Strasbourg has cooperative agreements with:

* Jacmel , Haiti, since 1996 (Coopération décentralisée) * Veliky Novgorod , Russia, since 1997 (Coopération décentralisée) * Fes , Morocco (Coopération décentralisée) * Douala , Cameroon (Coopération décentralisée) * Bamako , Mali (Coopération décentralisée)

IN POPULAR CULTURE

IN FILM

* The opening scenes of the 1977 Ridley Scott film _ The Duellists _ take place in Strasbourg in 1800. * The 2007 film _ In the City of Sylvia _ is set in Strasbourg. * Early February 2011, principal photography for _Sherlock Holmes: A Game of Shadows _ (2011) moved for two days to Strasbourg. Shooting took place on, around, and inside the Strasbourg Cathedral. The opening scene of the movie covers an assassination-bombing in the city.

IN LITERATURE

* One of the longest chapters of Laurence Sterne 's novel _Tristram Shandy _ (1759–1767), "Slawkenbergius ' tale", takes place in Strasbourg. * An episode of Matthew Gregory Lewis ' novel _ The Monk _ (1796) takes place in the forests then surrounding Strasbourg.

IN MUSIC

* Wolfgang Amadeus Mozart called his Third violin concerto (1775) _Straßburger Konzert_ because of one of its most prominent motives , based on a local, minuet -like dance that had already appeared as a tune in a symphony by Carl Ditters von Dittersdorf . It is not related to Mozart's ulterior stay in Strasbourg (1778), where he gave three concert performances on the piano. * Havergal Brian 's Symphony No.7 was inspired by passages in Goethe's memoirs recalling his time spent at Strasbourg University. The work ends with an orchestral bell sounding the note E, the strike-note of the bell of Strasbourg Cathedral. * British art-punk band The Rakes had a minor hit in 2005 with their song "Strasbourg". This song features witty lyrics with themes of espionage and vodka and includes a cleverly placed count of 'eins, zwei, drei, vier!!', even though Strasbourg's spoken language is French. * On their 1974 album _Hamburger Concerto_, Dutch progressive band Focus included a track called "La Cathédrale de Strasbourg", which included chimes from a cathedral-like bell. * Strasbourg pie, a dish containing foie gras , is mentioned in the finale of the Andrew Lloyd Webber musical _Cats _. * Several works have specifically been dedicated to Strasbourg Cathedral, notably _ad hoc _ compositions (masses , motets etc.) by Kapellmeisters Franz Xaver Richter and Ignaz Pleyel and, more recently, _It is Finished_ by John Tavener .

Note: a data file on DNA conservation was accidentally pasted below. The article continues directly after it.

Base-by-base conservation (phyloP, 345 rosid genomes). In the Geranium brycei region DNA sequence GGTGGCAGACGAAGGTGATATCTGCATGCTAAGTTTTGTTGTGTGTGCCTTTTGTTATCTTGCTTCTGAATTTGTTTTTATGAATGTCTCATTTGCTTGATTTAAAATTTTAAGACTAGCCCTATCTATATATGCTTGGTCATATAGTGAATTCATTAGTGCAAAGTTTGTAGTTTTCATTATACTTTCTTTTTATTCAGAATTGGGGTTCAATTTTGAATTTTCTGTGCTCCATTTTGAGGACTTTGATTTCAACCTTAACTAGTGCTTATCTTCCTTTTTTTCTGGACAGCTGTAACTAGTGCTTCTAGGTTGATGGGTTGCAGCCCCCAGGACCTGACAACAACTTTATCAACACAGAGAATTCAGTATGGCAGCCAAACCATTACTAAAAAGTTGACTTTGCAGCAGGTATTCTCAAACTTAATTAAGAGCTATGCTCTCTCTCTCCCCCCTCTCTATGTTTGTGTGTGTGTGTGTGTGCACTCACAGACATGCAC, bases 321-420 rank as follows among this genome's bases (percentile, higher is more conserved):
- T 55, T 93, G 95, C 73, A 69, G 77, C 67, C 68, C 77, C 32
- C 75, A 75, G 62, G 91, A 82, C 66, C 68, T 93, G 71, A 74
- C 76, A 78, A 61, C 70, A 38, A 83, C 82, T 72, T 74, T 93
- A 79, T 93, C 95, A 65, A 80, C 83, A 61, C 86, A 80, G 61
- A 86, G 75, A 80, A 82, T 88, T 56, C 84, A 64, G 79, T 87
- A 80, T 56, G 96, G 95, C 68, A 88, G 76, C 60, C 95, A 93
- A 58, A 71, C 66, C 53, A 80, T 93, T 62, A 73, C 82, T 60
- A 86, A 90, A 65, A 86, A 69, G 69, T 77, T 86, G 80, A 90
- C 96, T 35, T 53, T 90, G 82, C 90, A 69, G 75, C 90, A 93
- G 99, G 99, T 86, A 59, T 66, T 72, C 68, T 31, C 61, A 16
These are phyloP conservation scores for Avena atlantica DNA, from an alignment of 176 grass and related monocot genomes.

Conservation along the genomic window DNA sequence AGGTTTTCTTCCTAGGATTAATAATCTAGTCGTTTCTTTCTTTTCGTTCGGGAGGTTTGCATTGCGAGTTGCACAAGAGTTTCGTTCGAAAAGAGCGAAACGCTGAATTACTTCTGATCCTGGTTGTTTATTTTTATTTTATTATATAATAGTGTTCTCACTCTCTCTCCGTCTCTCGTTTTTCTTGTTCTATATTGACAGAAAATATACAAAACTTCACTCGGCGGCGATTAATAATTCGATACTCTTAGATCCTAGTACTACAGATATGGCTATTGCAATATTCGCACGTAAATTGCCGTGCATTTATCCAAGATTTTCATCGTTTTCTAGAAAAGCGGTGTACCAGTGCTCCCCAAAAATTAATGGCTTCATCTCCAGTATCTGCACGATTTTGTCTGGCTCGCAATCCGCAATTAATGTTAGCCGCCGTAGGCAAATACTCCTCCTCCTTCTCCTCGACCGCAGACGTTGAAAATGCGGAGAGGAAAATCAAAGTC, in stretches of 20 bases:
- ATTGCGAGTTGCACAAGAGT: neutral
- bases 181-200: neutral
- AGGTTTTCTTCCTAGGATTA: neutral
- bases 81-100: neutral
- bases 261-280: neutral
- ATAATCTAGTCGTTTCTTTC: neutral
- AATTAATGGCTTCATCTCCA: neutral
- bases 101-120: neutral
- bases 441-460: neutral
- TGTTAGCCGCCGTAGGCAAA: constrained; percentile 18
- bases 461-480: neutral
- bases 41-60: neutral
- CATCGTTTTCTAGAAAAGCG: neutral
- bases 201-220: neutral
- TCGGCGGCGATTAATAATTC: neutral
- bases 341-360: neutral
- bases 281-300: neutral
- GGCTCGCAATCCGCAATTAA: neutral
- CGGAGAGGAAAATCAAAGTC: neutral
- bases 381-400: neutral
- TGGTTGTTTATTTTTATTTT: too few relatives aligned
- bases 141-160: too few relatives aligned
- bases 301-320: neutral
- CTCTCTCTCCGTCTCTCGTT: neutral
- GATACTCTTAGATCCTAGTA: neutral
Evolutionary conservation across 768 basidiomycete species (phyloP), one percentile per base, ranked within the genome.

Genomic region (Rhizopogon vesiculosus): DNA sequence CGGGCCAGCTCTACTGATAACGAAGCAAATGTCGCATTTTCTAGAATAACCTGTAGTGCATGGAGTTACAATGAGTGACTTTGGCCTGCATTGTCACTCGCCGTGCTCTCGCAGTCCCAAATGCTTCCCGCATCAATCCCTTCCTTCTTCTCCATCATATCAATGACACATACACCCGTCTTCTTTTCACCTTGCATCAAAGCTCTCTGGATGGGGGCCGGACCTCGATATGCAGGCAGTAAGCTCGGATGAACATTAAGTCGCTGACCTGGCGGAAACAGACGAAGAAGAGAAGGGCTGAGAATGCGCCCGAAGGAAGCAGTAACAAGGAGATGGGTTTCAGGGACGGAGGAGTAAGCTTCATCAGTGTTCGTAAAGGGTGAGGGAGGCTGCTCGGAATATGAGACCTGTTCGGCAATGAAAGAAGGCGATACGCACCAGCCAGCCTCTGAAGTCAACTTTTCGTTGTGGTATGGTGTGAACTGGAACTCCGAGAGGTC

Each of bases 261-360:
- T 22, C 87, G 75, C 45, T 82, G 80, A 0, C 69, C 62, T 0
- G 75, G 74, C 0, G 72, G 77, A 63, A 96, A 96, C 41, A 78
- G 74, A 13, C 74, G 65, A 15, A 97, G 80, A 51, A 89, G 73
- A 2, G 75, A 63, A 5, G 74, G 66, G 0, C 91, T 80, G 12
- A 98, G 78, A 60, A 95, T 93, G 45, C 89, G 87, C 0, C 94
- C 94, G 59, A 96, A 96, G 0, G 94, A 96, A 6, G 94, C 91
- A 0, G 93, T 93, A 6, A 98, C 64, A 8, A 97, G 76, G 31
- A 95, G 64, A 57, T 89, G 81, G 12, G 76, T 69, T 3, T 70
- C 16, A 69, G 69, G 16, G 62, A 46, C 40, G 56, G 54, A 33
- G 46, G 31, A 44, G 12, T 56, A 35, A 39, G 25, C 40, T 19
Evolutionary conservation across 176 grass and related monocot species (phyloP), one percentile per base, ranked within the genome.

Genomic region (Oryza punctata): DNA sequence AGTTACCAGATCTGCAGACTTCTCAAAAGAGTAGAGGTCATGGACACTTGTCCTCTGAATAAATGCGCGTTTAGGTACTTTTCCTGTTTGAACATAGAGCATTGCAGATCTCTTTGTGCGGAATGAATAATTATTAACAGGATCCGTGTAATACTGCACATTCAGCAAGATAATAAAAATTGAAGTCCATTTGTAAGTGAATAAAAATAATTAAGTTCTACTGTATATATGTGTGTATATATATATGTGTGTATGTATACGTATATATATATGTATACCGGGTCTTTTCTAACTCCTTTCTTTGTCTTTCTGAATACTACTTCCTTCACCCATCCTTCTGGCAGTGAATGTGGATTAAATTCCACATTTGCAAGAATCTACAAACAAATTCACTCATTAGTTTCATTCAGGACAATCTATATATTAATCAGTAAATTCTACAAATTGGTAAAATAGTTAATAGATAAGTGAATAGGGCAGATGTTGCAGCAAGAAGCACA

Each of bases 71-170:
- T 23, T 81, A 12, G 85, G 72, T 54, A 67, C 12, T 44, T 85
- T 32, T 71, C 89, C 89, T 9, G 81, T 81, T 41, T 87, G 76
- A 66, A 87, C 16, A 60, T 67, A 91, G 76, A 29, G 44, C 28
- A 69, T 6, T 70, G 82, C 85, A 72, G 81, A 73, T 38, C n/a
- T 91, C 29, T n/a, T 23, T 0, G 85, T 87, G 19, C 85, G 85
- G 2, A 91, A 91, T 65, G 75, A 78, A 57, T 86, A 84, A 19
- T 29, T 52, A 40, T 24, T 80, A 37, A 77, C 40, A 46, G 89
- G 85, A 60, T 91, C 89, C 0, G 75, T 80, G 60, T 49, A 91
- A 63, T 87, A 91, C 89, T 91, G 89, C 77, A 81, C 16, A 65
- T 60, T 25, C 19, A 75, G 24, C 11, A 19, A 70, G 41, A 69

REFERENCES